The man shrugged and leaned against the wall, wincing at an invisible pain. He looked even worse than he had in the seer’s chamber.

“Two hundred dead,” she said evenly. She had traded the sumptuous robes of her office for ordinary traveling clothes, but the force of her presence was undiminished. The man shrank back a little, but still summoned some defiance.

“Meaningless endings to meaningless lives.”

“‘Kill a man, kill a tribe.’ Do you know the proverb?” The man didn’t answer. “When you murder someone, you murder all of their descendents yet unborn.”

“It makes no difference.”

“You imagine yourself to have taught me a lesson.”

“I showed you what happens when you tell a man that nothing he does for the rest of his life matters.”

“And what of the dead?”

“Their lives didn’t matter either. If they did, I shouldn’t have been able to kill them.”

“A convenient logic.”

Your logic.”

“I cannot refute it,” said the seer, “except to say that your behavior suggests that you consider a pointless existence to be a fate worse than death, and therefore, by your logic, you could have punished those people more severely by allowing them to live.”

The man considered the seer’s words, rubbing his dirty forehead with one hand as if pained by the effort.

“Logical or not, however,” the seer continued, “I’ve come to put an end to it.”

The man fingered his stack of blades absently. “How many men did you bring?”

“No men. There is only me.”

“I should warn you: I never killed before I met you, but now I’m practically an expert.”

“Divination is by far my greatest magic, but I have others. I promise you that the end will come swiftly.”

The man laughed. “I lie before you, cornered, exhausted, filthy, ill-fed, cast aside by fate after performing a single worthwhile act, and surely bound for the flames of hell, and yet in your eyes I still seem arrogant.”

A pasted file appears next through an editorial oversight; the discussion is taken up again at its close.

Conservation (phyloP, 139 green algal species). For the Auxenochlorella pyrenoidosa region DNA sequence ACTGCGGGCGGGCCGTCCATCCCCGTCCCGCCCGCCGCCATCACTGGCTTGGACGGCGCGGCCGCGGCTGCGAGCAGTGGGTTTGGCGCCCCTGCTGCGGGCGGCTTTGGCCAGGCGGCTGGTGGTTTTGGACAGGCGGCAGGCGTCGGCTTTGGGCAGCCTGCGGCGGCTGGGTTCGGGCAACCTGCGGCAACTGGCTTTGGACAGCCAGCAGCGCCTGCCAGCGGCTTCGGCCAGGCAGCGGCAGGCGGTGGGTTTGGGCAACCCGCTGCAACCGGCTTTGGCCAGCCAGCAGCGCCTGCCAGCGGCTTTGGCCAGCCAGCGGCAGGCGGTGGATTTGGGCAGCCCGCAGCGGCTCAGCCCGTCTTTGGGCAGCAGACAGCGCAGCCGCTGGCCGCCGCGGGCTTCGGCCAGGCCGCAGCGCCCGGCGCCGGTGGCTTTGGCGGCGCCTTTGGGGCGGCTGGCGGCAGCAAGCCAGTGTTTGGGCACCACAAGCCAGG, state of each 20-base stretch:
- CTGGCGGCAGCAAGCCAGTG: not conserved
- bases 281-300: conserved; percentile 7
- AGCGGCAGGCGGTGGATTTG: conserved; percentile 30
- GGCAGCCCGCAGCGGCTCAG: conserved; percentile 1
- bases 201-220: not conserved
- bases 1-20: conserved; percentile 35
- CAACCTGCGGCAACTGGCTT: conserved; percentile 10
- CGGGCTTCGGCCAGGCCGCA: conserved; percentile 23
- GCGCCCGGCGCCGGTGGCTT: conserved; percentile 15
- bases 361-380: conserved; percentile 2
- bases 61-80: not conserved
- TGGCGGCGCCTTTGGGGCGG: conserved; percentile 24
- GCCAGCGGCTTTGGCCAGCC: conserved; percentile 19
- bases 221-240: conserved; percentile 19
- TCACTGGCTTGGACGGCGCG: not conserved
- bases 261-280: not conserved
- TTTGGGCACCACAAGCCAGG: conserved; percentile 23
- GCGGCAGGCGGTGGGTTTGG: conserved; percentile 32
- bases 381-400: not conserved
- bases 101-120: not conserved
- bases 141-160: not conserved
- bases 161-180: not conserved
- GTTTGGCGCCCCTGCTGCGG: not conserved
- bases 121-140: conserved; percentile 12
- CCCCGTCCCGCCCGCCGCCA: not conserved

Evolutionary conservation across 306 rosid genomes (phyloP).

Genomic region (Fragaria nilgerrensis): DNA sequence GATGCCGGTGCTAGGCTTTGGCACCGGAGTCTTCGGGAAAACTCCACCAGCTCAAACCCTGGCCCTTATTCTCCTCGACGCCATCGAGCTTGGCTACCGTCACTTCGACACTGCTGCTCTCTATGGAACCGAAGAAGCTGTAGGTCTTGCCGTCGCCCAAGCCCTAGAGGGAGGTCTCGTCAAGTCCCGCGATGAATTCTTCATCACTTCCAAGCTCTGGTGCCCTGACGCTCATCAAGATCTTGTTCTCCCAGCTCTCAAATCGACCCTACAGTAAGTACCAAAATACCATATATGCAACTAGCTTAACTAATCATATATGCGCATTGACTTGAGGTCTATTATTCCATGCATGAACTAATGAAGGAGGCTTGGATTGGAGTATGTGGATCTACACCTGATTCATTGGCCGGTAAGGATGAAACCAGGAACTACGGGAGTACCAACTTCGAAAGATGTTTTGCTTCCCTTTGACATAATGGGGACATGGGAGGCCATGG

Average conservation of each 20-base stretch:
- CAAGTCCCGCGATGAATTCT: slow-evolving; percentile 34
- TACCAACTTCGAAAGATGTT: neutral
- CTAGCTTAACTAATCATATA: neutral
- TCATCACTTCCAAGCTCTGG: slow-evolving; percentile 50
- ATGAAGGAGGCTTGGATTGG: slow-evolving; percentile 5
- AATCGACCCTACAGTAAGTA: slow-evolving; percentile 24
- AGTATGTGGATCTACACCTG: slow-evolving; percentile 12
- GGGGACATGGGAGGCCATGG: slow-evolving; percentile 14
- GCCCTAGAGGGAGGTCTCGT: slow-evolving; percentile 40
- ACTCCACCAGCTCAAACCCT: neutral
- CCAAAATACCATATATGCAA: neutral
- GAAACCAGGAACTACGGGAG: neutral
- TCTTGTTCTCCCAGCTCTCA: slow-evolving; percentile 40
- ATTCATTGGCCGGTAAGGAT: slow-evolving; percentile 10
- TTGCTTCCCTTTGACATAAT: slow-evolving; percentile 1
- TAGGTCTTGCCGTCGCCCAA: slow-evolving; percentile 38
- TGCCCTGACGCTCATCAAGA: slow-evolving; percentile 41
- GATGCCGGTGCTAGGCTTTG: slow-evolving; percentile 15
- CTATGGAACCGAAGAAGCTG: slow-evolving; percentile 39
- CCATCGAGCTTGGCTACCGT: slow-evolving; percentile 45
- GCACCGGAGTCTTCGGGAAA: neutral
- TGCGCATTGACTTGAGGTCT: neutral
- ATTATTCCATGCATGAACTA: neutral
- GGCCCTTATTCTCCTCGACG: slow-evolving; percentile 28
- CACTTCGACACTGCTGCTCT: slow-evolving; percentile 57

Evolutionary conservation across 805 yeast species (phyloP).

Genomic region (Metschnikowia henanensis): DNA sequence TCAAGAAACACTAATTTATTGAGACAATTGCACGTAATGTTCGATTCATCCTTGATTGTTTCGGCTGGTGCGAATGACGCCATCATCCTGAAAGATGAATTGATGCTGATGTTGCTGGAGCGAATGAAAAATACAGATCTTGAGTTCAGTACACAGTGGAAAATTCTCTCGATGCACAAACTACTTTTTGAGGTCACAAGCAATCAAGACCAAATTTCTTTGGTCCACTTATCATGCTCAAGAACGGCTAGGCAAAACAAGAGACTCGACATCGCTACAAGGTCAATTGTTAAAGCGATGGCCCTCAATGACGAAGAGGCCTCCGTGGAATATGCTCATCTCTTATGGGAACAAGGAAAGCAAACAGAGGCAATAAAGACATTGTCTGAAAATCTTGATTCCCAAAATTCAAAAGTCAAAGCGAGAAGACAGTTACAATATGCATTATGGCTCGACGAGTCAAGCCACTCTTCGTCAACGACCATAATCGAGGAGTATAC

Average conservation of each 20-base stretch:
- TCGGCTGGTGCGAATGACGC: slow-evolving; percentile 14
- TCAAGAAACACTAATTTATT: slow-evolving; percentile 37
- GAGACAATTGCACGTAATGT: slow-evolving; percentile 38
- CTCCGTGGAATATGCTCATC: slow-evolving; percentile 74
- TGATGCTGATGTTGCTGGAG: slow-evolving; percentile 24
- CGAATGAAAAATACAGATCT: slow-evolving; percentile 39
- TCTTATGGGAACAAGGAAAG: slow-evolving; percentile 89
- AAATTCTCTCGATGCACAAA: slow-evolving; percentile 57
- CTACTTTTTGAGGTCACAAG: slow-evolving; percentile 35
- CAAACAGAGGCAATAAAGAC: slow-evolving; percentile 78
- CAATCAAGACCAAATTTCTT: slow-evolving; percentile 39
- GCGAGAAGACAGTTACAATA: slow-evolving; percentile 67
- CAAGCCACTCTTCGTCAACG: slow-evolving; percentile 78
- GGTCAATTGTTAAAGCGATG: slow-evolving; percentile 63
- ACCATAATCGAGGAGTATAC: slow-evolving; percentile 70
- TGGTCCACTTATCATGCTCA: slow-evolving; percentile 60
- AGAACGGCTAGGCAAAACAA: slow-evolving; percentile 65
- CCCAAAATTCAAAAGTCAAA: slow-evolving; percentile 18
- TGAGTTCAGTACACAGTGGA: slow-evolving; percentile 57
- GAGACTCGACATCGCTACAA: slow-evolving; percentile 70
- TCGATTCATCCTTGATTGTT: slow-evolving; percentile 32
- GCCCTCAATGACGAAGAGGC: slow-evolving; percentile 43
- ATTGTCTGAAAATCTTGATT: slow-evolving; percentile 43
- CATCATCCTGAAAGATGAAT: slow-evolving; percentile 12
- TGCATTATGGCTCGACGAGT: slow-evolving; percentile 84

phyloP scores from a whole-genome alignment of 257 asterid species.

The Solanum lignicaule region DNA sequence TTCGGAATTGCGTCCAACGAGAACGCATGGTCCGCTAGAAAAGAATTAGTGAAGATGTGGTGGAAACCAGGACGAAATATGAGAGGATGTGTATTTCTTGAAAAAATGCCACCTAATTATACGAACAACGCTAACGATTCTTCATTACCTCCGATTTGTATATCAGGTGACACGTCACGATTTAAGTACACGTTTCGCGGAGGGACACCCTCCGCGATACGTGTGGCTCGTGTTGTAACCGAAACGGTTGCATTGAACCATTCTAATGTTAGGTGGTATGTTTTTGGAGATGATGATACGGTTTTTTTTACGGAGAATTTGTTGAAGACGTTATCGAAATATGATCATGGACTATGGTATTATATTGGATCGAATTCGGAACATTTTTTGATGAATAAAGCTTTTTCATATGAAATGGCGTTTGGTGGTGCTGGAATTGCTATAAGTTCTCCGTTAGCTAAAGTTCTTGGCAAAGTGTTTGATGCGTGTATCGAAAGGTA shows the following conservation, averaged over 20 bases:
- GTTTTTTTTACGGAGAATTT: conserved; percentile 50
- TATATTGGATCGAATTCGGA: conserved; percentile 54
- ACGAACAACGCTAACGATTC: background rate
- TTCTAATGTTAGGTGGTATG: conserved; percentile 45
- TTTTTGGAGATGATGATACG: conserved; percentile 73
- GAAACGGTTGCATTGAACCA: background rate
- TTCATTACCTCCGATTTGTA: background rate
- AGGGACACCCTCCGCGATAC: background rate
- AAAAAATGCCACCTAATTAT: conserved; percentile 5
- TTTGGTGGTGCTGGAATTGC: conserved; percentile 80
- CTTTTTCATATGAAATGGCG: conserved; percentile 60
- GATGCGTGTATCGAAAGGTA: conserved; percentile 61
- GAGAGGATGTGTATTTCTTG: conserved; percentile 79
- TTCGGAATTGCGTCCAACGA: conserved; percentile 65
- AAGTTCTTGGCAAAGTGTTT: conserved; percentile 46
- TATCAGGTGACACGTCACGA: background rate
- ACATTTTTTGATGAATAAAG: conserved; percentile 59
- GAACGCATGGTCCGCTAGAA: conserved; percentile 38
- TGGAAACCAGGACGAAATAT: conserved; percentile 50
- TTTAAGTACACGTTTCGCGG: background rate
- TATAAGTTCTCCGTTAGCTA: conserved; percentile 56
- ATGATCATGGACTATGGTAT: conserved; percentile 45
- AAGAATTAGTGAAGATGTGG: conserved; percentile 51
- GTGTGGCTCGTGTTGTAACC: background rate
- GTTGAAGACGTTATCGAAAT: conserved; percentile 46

“Arrogance is indeed at the center of this matter.”

“You think I should have remembered my place; that I should never have even thought that my life might have a purpose. That I should have lived out my years in the gutter where I belonged.”

“Not your arrogance. My arrogance.”

“What do you mean?”

“Over the years, I have accumulated more wealth than I could ever spend. I eat the choicest foods and wear the finest clothes. Monarchs hang on my every word. These things look very much like success, and so I never troubled to exercise my faculties upon myself. I have now divined my own life’s purpose, and should have done so long ago, for it is frighteningly specific.”

“And what is that purpose, then?”

“To stop you,” said the seer as she unleashed her power.

Desmond Warzel is the author of a few dozen short stories in the fantasy, SF, and horror genres. His recent work has appeared in anthologies such as Spring into SciFi (Cloaked Press) and Time Travel Tales (Chappy Fiction). Other stories have appeared at nifty websites like Abyss & Apex, Tor.com, and, of course, Kaleidotrope (Summer 2014). He looks forward to an audio appearance on the venerable StarShipSofa podcast at some undetermined point in the future. He lives and writes in northwestern Pennsylvania.